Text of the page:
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The dreamwork is Sigmund Freud‘s expression for the psychological processes that disguise the real meaning of dreams to the dreamer so that sleep is not interrupted by disturbing dream images. The overt, surface content of dreams Freud called the manifest dream. The hidden meaning of dreams, which he believed could be uncovered by psychoanalysis, Freud called the latent dream.

In Freud’s view, the purpose of dreams is to allow us to satisfy in fantasies the instinctual urges that society judges to be unacceptable in some way, such as engaging in sex with a parent (a major theme in Freudian psychology). So that we do not awaken as a result of the strong emotions that would be evoked if we were to dream about the literal fulfillment of such desires, the part of the mind that Freud called the censor transforms the dream content so as to disguise its true meaning. The dreamwork is the censoring process. Freud explicitly identified five processes brought into play during dreamwork: displacement, condensation, symbolization, projection, and secondary revision.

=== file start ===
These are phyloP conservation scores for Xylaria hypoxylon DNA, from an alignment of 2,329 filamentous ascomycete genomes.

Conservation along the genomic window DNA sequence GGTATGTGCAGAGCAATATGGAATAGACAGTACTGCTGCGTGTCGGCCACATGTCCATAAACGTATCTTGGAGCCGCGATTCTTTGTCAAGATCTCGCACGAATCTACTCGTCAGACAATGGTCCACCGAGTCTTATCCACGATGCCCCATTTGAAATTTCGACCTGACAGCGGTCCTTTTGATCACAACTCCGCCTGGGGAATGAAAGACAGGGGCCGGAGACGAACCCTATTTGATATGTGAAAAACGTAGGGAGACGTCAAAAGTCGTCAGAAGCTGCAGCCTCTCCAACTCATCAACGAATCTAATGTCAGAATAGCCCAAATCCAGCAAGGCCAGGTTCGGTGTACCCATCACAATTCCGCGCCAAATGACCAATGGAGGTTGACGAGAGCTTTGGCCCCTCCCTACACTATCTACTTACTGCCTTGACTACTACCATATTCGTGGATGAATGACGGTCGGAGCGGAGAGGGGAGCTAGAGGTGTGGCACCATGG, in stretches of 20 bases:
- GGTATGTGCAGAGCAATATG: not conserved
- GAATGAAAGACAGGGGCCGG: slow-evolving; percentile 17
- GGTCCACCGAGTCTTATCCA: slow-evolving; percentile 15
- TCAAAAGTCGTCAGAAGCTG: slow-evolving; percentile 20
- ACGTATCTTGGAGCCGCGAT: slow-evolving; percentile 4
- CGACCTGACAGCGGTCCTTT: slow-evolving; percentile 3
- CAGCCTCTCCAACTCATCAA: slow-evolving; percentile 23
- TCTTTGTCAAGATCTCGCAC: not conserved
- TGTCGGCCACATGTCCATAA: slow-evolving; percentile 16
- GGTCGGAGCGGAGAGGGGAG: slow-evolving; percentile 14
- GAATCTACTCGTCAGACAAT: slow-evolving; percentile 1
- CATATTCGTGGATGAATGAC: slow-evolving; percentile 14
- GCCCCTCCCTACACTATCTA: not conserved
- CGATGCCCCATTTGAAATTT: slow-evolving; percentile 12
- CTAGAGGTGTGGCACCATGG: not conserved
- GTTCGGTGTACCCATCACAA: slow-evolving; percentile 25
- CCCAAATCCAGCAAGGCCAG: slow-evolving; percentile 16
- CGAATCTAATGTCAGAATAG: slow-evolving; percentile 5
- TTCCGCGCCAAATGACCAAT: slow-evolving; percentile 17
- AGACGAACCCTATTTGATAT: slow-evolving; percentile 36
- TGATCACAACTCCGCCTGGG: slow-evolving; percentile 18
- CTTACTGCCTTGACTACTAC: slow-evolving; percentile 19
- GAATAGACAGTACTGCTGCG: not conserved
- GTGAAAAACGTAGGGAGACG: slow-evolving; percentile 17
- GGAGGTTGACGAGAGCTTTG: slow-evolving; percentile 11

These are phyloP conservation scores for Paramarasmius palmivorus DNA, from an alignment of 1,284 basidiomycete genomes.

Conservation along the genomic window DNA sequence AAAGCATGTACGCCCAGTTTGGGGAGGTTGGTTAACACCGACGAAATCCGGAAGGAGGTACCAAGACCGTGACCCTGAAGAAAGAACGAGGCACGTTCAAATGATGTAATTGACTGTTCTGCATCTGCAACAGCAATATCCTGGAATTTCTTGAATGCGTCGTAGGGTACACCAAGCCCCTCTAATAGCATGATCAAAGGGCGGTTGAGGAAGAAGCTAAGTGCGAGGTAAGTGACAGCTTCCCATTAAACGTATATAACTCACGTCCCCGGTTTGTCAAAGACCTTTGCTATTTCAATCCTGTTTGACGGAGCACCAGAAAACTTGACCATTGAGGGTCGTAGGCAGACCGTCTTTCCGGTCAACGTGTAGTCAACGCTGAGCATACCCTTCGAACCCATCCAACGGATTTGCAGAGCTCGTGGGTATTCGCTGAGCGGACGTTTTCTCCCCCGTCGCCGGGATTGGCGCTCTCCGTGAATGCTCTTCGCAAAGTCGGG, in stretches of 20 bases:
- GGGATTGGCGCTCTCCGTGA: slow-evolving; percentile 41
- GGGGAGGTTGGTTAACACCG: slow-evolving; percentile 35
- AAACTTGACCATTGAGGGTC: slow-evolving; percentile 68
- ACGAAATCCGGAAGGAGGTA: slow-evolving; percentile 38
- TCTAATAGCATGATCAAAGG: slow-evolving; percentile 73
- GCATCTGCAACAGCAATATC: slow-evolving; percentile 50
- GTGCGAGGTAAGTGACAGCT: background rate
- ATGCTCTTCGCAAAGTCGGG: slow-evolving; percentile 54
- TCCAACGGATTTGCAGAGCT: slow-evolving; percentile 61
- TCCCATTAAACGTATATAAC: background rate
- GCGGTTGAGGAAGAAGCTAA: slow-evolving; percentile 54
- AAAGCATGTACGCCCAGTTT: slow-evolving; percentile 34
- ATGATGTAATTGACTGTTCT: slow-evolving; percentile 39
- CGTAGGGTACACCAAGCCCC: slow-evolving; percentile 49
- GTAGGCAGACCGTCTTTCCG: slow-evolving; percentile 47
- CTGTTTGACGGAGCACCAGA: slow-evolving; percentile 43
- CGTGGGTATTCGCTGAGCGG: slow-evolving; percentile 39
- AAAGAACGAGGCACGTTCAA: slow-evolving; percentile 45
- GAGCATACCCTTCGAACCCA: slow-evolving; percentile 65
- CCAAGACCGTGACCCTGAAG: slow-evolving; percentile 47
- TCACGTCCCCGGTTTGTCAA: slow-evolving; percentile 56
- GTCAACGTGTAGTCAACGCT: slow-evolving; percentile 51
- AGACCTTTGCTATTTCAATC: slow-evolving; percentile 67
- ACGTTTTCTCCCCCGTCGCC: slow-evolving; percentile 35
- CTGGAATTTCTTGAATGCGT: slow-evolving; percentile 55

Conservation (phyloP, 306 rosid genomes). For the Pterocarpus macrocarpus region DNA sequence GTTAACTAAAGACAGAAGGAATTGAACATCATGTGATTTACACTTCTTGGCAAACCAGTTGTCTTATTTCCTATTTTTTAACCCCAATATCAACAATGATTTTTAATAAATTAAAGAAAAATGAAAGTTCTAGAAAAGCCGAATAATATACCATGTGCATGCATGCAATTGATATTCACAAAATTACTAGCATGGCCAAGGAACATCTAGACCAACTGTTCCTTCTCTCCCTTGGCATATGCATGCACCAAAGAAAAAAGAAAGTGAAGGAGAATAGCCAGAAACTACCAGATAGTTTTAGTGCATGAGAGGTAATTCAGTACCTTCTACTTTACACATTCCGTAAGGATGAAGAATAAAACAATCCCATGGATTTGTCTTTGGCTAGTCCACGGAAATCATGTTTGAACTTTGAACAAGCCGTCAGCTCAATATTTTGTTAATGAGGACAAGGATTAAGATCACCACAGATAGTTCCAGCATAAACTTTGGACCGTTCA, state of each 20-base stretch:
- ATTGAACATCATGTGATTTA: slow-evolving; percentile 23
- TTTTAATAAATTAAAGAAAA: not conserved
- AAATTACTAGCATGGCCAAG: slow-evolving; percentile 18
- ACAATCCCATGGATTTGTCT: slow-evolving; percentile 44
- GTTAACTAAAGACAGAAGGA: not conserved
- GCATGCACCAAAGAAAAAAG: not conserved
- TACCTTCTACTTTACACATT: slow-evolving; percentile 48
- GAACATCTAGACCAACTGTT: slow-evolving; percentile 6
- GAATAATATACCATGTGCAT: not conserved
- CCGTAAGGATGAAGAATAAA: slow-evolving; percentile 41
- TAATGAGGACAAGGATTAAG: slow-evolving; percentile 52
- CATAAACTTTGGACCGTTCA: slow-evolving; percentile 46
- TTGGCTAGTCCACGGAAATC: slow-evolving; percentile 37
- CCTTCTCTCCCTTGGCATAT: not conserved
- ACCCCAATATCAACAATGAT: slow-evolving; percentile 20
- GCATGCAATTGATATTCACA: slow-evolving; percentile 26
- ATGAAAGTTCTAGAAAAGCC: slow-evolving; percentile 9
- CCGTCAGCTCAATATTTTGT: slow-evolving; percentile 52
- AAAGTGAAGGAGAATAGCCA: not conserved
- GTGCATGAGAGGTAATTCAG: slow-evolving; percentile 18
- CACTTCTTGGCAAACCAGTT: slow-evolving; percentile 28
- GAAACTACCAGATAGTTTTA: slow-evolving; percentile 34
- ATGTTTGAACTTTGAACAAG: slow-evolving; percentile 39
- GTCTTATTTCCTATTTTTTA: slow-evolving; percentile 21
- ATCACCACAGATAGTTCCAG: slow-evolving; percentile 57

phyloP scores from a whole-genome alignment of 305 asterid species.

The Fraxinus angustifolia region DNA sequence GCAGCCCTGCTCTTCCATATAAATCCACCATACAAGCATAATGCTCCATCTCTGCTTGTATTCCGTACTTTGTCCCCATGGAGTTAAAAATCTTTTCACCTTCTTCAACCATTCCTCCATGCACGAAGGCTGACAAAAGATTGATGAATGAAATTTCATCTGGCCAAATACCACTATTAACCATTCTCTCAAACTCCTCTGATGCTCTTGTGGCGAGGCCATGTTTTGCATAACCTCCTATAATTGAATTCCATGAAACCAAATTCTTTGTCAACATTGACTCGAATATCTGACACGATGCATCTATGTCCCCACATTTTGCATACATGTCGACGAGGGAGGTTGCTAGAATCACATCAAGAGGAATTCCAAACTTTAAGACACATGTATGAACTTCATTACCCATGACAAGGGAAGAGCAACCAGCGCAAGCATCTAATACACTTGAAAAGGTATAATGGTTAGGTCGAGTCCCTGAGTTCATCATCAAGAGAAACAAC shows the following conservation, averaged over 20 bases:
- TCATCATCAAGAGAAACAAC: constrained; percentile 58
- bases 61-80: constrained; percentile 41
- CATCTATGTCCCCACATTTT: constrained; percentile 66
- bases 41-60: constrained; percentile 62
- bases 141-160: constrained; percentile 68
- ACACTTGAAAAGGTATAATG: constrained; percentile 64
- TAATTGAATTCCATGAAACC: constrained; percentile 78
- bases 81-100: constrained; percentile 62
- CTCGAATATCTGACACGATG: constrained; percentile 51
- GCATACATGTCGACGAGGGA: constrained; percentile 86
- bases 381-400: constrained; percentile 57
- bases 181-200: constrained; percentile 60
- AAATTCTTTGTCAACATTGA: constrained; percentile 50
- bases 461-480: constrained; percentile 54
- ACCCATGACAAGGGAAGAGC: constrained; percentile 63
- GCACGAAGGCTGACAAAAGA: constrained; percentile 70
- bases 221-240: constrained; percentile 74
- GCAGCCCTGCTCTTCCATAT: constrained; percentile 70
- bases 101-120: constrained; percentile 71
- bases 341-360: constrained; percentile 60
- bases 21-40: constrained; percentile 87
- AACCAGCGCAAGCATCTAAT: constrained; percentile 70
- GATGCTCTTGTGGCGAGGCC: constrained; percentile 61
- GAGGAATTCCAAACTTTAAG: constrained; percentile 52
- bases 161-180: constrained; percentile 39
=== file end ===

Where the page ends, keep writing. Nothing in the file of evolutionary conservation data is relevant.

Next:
The Dream Encyclopedia, Second Edition © 2009 Visible Ink Press®. All rights reserved.
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Invoking the (from a conventional rationalist viewpoint, outrageous) conceit of telepathy, The Dream Seminar and Dream Mapping probed the idea that "dreamworking" and fantasying--and by extension artistic imagining--could best be understood and pursued as intersubjective rather than individualistic activities, a proposition with clear implications for the standard art-historical idea of "influence": It replaces the notion of the conscious, sequential transmission of known "facts" with a much more nebulous, constellatory model.